Enhancing the Validity of Traffic Flow Models with Emerging Data

  • Rita Excell
  • Jiaqi Ma
  • Steven Shladover
  • Daniel Work
  • Michael Levin
  • Samer H. HamdarEmail author
  • Meng Wang
  • Stephen P. Mattingly
  • Alireza Talebpour
Conference paper
Part of the Lecture Notes in Mobility book series (LNMOB)


Modeling the impact of connected and automated vehicles (CAVs) on the environmental sustainability, mobility and safety of roadway traffic at the local link level or the regional network level requires a significant amount of currently non-available data. Multiple CAV test-beds and data collection efforts utilizing the latest sensing and communication technologies have been however publicized over the past few years. Such efforts have been led by the industry and public agencies in the US and abroad. Accordingly, (1) researchers and practitioners should be aware of the type and quantity of data needed to calibrate and validate traffic models while taking into account the impact of CAV technological specifications, the driver behavioral characteristics and the surrounding driving environments. (2) Moreover, the gap between such emerging data needs and the data made available to researchers or practitioners should be identified. This chapter summarizes the presentations of speakers that are investigating such gap during the Automated Vehicles Symposium 2017 (AVS17) held in San Francisco, California on July 11–13, 2017. These speakers participated in the break-out session titled “Enhancing the Validity of Traffic Flow Models with Emerging Data”. The corresponding discussion and recommendations are presented in terms of the lessons learned and the future research direction to be adopted. This session was organized by the AHB45(3) Subcommittee on Traffic Flow Modeling for Connected and Automated Vehicles.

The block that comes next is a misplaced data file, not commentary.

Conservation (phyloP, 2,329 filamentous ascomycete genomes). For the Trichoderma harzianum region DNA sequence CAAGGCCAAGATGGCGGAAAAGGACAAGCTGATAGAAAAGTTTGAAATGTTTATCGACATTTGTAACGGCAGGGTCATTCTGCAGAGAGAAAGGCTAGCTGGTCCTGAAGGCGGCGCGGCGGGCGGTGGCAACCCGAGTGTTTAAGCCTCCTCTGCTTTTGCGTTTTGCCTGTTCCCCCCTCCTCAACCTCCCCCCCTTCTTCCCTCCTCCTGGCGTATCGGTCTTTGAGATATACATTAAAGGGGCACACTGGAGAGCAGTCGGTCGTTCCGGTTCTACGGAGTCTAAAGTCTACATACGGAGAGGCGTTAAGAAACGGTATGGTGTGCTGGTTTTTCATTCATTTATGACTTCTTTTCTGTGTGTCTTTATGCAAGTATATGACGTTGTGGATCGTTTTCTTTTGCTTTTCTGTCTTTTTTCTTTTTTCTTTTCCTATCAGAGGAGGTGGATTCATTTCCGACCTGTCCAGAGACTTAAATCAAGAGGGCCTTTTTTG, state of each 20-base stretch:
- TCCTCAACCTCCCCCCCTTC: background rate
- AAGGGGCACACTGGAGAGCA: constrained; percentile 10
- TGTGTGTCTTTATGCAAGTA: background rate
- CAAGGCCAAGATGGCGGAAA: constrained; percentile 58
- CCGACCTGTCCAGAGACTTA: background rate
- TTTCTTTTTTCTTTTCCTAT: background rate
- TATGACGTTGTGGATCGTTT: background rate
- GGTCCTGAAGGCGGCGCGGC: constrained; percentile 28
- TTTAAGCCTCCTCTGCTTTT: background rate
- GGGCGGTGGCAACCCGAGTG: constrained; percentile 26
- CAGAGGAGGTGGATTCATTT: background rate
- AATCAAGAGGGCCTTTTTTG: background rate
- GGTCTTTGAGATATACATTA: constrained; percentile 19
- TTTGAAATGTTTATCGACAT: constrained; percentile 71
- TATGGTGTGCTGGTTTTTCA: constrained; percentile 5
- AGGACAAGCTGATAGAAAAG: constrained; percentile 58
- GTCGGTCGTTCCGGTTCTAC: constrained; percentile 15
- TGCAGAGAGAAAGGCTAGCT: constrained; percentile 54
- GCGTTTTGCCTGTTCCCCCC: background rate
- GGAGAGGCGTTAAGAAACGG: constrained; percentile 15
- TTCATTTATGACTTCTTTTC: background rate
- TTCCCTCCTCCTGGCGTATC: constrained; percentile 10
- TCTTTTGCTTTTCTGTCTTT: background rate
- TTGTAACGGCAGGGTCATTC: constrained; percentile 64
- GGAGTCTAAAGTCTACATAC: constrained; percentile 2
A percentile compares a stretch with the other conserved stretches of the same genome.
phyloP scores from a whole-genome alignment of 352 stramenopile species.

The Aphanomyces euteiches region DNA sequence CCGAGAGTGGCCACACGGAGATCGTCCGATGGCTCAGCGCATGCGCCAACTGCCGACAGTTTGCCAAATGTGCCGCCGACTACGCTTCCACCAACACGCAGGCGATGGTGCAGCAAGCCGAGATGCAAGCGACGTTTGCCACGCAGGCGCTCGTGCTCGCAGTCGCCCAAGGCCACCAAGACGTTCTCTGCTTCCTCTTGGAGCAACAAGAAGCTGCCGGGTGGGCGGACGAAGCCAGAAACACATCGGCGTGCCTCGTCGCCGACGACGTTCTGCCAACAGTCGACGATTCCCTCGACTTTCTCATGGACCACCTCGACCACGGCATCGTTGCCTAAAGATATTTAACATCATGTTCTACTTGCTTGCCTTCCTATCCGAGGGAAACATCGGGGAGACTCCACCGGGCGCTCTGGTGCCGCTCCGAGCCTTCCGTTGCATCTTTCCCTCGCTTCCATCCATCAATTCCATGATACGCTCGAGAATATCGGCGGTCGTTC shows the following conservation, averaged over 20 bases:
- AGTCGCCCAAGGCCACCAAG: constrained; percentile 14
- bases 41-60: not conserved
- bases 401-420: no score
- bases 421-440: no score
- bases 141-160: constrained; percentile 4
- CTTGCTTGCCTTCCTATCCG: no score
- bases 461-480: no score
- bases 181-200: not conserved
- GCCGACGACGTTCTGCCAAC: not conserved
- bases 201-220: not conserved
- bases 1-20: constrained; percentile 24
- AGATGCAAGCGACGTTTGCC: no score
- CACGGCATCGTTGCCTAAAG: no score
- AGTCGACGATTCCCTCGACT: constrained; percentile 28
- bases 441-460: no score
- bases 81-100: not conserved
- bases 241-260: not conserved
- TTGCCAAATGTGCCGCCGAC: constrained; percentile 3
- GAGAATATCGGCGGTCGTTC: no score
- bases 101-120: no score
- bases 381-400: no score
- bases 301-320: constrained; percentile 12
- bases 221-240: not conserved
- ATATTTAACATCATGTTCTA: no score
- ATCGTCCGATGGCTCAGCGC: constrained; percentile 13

Traffic flow modeling CAV/AV Deployment CACC Data Test-beds DSRCs Platooning Calibration/Validation 



The authors would like to acknowledge the breakout session organizers (the AHB45(3) committee members along with Robert Bertini from University of South Florida and Soyoung Ahn from University of Wisconsin, Madison) who made this book chapter possible. Special thanks to Xiaopen Li from the University of South Florida, Danjue Chen from the University of Massachusetts Lowell, Steven Skabardonis from the University of California at Berkeley, Haizhong Wang from Oregon State University and Mark Brackstone from TSS-AIMSUM for their outreach efforts while coordinating the event details with the AVS2017 organizing committee.


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Copyright information

© Springer International Publishing AG, part of Springer Nature 2019

Authors and Affiliations

  • Rita Excell
    • 1
  • Jiaqi Ma
    • 2
  • Steven Shladover
    • 3
  • Daniel Work
    • 4
  • Michael Levin
    • 5
  • Samer H. Hamdar
    • 6
    Email author
  • Meng Wang
    • 7
  • Stephen P. Mattingly
    • 8
  • Alireza Talebpour
    • 9
  1. 1.Australia and New Zealand Driverless Vehicle InitiativeAdelaideAustralia
  2. 2.University of CincinnatiCincinnatiUSA
  3. 3.PATH, Institute of Transport StudiesUniversity of CaliforniaBerkeleyUSA
  4. 4.Vanderbilt UniversityNashvilleUSA
  5. 5.University of MinnesotaMinneapolisUSA
  6. 6.George Washington UniversityWashington, D.C.USA
  7. 7.Delft University of TechnologyDelftThe Netherlands
  8. 8.University of Texas at ArlingtonArlingtonUSA
  9. 9.Texas A&M UniversityCollege StationUSA

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